About Great Keppel Island
Great Keppel Island is an island paradise where the ‘squeaky-clean’ white sand flows between your toes and the ocean sparkles before your eyes. As the largest island in the Keppel Group, Great Keppel is situated just north of the Tropic of Capricorn and on Australia’s heritage listed Southern Great Barrier Reef. Whether you’re visiting Great Keppel for a day, a few nights, or for a couple of weeks, you can’t fail to be impressed by the scenery or the relaxed atmosphere on the island.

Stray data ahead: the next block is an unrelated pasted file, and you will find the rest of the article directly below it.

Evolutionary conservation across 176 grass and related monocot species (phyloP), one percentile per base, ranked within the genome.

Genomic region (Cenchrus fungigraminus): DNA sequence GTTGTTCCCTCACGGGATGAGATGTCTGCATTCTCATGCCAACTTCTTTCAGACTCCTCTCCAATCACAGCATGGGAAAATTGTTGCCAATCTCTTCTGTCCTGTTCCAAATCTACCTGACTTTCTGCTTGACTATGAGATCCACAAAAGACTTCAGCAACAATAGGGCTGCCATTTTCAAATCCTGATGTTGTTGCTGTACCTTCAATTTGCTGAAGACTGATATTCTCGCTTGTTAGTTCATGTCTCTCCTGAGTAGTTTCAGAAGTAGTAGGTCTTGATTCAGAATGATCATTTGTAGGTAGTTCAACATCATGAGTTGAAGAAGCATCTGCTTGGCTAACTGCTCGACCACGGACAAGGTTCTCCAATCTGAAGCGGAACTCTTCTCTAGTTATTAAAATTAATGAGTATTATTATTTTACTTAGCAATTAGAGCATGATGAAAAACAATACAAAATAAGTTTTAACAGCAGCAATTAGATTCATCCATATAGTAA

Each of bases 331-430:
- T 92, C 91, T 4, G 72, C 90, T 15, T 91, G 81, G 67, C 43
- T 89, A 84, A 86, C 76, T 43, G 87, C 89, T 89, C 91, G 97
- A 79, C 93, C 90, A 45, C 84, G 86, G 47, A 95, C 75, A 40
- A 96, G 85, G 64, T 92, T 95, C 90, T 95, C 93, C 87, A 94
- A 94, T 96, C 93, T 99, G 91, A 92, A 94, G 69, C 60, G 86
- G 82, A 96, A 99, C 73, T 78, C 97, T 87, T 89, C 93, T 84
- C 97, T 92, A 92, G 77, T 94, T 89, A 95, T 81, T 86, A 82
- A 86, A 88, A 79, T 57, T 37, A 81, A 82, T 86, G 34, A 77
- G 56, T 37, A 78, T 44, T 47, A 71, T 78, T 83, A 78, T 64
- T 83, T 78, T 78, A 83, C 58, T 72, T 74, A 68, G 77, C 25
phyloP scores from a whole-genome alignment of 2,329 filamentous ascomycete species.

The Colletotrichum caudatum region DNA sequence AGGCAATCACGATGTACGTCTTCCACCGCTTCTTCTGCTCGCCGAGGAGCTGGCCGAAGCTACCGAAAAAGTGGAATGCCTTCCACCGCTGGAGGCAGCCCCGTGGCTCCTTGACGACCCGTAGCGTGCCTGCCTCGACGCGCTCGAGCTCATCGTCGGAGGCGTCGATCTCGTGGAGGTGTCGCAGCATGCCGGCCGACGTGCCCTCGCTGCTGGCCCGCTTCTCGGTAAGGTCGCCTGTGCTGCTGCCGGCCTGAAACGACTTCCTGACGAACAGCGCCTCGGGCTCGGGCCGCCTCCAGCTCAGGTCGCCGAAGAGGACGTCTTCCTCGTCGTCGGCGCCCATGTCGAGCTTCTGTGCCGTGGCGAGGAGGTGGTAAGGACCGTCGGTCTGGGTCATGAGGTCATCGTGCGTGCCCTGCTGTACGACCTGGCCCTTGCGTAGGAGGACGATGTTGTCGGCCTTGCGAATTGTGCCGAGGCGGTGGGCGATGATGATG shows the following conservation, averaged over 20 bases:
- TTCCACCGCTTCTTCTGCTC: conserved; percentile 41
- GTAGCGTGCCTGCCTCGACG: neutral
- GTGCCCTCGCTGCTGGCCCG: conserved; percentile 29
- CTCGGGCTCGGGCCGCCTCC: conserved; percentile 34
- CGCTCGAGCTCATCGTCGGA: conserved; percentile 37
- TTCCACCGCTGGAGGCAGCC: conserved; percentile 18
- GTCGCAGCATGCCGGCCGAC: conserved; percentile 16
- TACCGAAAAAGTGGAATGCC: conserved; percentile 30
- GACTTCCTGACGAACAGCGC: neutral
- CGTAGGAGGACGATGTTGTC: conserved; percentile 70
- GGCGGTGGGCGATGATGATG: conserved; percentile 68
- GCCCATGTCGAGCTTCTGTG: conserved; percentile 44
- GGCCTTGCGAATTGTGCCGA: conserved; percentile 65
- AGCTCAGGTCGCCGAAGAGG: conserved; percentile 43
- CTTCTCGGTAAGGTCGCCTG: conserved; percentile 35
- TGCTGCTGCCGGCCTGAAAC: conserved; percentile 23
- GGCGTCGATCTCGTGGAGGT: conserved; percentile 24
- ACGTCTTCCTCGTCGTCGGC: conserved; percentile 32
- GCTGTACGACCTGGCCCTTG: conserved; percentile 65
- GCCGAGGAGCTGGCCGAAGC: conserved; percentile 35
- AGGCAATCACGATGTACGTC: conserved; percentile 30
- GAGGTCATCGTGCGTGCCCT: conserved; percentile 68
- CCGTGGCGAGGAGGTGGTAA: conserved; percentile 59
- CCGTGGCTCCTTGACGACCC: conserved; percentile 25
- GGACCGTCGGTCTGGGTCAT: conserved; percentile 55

For most of it’s history, the Keppel district was part of the mainland, up until the late tertiary period – 5 millions years ago. As a result, the Keppels are known as continental islands in contrast to many of the Barrier reef islands which are low-lying coral cays, formed entirely from reef sediments and never connected to other land. In 1770, British Explorer Captain James Cook sailed the endeavour through Keppel Bay. Cook named Keppel Bay after Rear Admiral Keppel and noted seeing people on one island. Surveyors Flinders in the Investigation and Murray in the Lady Nelson visited Keppel Bay in 1802 and saw people on both North and Great Keppel. The naturalist John MacGillivray made the first record British landing on Great Keppel in 1847, the aborginal people fled and hid. The native tribe to Great Keppel are the Woppabura people. On a track between long beach and monkey beach you can find an aboriginal sacred site.